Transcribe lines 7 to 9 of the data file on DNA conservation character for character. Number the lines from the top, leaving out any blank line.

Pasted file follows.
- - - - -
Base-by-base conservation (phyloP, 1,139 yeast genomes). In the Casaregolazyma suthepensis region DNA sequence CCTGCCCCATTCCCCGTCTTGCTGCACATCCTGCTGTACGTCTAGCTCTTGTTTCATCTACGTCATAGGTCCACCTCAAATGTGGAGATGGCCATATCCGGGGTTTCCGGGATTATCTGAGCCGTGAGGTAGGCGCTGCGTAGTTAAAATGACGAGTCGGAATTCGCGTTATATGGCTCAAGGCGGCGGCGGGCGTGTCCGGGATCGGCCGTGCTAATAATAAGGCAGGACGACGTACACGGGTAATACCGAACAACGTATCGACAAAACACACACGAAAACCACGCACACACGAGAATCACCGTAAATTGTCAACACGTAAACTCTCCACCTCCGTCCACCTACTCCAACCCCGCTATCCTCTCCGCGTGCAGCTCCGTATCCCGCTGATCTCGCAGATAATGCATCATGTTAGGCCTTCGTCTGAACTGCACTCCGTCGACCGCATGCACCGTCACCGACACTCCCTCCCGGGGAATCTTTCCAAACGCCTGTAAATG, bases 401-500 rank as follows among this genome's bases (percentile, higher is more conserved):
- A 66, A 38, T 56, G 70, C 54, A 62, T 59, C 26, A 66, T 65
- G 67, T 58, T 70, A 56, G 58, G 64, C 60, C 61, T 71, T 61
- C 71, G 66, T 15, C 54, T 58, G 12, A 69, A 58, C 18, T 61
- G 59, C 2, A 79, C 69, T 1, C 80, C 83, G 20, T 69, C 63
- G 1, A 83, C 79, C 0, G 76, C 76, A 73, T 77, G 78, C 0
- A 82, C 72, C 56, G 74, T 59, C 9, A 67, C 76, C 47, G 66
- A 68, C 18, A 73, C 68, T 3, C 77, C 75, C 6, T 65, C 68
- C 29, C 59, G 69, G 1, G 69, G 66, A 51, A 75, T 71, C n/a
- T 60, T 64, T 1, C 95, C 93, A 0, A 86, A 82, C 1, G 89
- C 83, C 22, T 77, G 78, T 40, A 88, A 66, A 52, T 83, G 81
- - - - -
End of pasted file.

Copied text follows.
- A 82, C 72, C 56, G 74, T 59, C 9, A 67, C 76, C 47, G 66
- A 68, C 18, A 73, C 68, T 3, C 77, C 75, C 6, T 65, C 68
- C 29, C 59, G 69, G 1, G 69, G 66, A 51, A 75, T 71, C n/a